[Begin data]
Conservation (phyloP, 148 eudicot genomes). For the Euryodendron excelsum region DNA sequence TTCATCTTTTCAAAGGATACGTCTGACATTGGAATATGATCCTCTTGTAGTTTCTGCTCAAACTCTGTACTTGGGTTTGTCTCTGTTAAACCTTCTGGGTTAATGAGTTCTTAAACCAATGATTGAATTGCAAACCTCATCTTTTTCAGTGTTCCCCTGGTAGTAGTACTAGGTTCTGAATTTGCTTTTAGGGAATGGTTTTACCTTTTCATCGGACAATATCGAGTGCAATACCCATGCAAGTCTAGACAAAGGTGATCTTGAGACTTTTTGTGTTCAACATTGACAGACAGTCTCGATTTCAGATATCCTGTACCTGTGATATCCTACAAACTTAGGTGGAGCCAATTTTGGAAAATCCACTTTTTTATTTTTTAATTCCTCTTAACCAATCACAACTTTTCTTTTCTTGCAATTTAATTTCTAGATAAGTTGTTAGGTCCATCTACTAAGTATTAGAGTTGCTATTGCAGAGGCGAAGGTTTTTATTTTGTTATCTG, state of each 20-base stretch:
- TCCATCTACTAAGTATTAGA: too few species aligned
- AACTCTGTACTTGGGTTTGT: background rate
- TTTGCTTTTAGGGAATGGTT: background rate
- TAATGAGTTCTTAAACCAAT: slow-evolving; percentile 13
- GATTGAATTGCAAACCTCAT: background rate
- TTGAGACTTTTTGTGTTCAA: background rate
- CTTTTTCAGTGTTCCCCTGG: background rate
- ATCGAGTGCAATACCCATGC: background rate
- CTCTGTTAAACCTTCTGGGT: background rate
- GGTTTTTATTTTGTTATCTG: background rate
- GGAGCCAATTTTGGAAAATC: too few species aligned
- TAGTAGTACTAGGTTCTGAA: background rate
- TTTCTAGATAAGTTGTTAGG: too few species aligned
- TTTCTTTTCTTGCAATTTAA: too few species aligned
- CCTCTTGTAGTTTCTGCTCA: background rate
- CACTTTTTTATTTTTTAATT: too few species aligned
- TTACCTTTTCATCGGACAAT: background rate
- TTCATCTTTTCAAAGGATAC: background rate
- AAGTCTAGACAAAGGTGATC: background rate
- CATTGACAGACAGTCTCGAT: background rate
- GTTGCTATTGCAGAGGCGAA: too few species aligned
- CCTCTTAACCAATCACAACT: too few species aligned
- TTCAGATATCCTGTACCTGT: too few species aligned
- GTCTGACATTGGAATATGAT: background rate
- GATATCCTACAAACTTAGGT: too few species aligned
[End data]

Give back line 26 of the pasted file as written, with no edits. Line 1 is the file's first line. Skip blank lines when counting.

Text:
- GATATCCTACAAACTTAGGT: too few species aligned